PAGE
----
by Keith Nordstrom
BY CRAIG BORGES / SUN CHRONICLE STAFF
You can pretty much count
on more tragic news to come out of Kosovo over the summer.
NATO and KFOR officials are to decide soon, possibly this
week, whether to relax what military officials call the
Ground Safety Zone, or GSZ.
The GSZ was established
all around Kosovo in 1999 following NATO's defeat of the
Serb army. NATO declared the approximately 3-mile-wide strip
of land, which actually is in Serbia proper, off limits
to Serb troops. The strip was designed as a buffer zone
to keep the Yugo army and NATO peacekeepers away from each
other. Rebels groups that would like to see a greater Albania,
or at least an independent Kosovo, quickly established a
stronghold in the zone, using it as a safe haven to conduct
lightning strikes against both the Serbs and Macedonia to
the southeast. The zone was also put to good use in other
areas of Kosovo by smugglers who run black markets.
Over the past year the zone
has been relaxed, in phases, leaving only the strip bordering
Military officials here
at Camp Bondsteel say that area, too, could be relaxed as
early as this month. Officials fear that the many ethnic
Albanian rebel groups operating out of the zone will cause
problems once the Serbs move back in and fighting between
rebels and Serb soldiers is a very real threat.
up with the many political and rebel groups seeking to establish
a foothold in Kosovo can get tiring. Keeping up with the
groups' many acronyms isn't easy either.
During the 1999 war, the
only rebel group that mattered was the Kosovo Liberation
Army (KLA in English or UCK in Albanian).
The KLA has since dissolved,
or at least its former leader, Hashim Thaqi has pulled a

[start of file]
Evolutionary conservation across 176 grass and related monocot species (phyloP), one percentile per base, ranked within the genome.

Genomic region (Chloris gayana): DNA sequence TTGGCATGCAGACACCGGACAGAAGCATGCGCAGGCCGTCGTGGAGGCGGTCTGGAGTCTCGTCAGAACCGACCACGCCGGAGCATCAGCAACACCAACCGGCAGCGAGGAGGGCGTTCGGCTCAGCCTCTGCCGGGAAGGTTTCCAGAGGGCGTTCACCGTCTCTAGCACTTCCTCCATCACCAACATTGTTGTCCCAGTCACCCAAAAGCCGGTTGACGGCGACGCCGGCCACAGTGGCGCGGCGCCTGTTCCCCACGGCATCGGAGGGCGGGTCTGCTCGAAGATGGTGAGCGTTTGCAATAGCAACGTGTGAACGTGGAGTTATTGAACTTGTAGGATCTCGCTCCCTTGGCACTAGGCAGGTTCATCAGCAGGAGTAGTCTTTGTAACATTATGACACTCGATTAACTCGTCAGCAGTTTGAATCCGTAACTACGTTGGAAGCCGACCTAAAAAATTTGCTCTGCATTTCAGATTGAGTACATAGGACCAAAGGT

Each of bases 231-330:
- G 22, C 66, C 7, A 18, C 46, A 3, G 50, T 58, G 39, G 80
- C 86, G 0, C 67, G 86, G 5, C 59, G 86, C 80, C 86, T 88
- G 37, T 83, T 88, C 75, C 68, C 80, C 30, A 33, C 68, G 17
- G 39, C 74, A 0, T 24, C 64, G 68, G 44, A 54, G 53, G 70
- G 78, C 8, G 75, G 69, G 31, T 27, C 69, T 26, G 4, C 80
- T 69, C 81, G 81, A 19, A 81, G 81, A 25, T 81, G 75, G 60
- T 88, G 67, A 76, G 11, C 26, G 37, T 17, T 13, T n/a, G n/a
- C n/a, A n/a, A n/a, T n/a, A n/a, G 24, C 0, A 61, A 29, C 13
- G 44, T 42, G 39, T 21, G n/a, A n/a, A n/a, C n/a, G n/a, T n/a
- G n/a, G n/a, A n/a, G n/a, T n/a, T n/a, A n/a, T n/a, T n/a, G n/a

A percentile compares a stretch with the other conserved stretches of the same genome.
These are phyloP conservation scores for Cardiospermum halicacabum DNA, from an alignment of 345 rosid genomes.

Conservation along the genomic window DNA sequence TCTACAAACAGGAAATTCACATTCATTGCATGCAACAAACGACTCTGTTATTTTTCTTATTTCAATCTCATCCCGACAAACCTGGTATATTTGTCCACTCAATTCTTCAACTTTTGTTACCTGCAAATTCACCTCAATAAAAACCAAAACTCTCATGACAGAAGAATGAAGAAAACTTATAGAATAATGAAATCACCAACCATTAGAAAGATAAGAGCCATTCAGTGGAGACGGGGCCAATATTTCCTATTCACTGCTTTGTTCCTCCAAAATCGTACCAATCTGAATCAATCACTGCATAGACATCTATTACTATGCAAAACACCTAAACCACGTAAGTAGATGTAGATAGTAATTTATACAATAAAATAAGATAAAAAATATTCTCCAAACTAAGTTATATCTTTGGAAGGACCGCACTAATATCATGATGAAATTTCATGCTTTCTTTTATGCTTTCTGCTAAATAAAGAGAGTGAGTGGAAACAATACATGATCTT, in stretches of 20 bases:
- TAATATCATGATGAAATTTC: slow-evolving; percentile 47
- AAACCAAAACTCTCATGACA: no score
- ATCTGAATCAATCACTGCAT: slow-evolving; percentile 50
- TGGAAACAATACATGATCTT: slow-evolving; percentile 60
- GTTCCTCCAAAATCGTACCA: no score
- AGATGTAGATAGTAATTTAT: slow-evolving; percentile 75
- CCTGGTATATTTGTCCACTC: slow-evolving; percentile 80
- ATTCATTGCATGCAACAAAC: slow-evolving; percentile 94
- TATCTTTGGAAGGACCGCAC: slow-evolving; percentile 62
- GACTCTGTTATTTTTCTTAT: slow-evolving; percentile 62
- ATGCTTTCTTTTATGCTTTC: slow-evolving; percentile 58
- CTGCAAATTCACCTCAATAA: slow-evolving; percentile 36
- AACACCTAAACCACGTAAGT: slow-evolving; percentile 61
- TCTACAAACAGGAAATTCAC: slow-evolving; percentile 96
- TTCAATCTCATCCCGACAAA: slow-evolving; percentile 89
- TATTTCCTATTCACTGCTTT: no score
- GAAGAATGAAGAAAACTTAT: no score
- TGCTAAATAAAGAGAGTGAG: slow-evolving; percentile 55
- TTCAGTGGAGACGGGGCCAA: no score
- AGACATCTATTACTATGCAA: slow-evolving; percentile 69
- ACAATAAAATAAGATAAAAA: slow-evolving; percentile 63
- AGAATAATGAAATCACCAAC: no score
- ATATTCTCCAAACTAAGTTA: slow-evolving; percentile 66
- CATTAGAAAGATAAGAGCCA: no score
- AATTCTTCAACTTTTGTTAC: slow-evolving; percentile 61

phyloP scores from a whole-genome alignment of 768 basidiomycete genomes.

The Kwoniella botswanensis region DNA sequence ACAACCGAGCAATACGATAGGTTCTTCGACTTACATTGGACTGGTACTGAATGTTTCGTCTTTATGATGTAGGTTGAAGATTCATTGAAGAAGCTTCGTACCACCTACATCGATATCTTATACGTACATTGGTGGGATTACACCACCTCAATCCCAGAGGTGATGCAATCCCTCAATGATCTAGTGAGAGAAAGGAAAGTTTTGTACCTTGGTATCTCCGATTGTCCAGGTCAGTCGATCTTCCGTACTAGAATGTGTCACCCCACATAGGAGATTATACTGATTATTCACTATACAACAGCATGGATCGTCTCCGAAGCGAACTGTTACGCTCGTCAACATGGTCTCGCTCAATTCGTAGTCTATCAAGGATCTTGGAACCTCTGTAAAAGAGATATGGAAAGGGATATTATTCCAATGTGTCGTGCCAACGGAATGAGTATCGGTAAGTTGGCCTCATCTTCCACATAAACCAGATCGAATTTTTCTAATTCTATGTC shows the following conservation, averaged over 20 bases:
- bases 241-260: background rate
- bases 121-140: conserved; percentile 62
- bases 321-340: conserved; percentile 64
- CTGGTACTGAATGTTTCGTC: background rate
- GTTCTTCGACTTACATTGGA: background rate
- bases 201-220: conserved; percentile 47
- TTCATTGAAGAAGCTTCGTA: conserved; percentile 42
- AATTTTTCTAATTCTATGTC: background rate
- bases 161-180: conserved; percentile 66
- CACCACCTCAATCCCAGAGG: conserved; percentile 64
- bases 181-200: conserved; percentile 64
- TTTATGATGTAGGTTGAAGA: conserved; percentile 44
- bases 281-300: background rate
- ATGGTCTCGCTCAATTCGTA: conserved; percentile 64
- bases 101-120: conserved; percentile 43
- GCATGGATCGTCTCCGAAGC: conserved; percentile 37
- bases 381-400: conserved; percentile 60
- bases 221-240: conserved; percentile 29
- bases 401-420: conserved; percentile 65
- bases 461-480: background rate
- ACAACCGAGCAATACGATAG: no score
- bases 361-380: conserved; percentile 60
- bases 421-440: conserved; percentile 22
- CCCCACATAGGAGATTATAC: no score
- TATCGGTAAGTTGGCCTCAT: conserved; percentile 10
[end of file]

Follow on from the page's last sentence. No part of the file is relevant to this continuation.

Yassar Arafat/Gerry Adams, going the political route and
leading the Kosovo Democratic Party, or PDK.
Since the KLA's demise,
a number of other rebel groups seeking a greater Albania
or independent Kosovo, have grown.
The groups include the National
Liberation Army (NLA), which claims most of its members
are citizens of Macedonia who want a greater Kosovo; the
Liberation Army of Presevo, Medvedja and Bujanovac (UCPMB),
which seeks an independent Kosovo, free from Serbia and
the umbrella called Yugoslavia; and various other splinter
groups unhappy with the NLA, the UCPMB or both. Nothing's
ever easy in the Balkans.
Most soldiers, like everyone
else, enjoy publicity. They want their families to know
the hard work they're doing out here in Kosovo. It doesn't
matter much if the reporters aren't from their state or
A couple of Spanish soldiers
visiting Camp Bondsteel the other day requested a clipping
of a story in which they are mentioned in The Sun Chronicle.
Please send it to us in Madrid, they asked, and photos,
too. A copy will be in the mail by next week.
Dr. Gregory Quick's father-in-law
is Gene Conley, former Milwaukee Braves and Boston Celtics
player. Conley played for the Milwaukee Braves in the 1950s
as well as the Boston Celtics. Quick, a colonel with the
U.S. Army Reserve's 399th Combat Support Hospital stationed
here in Kosovo, said Conley retired to Foxboro.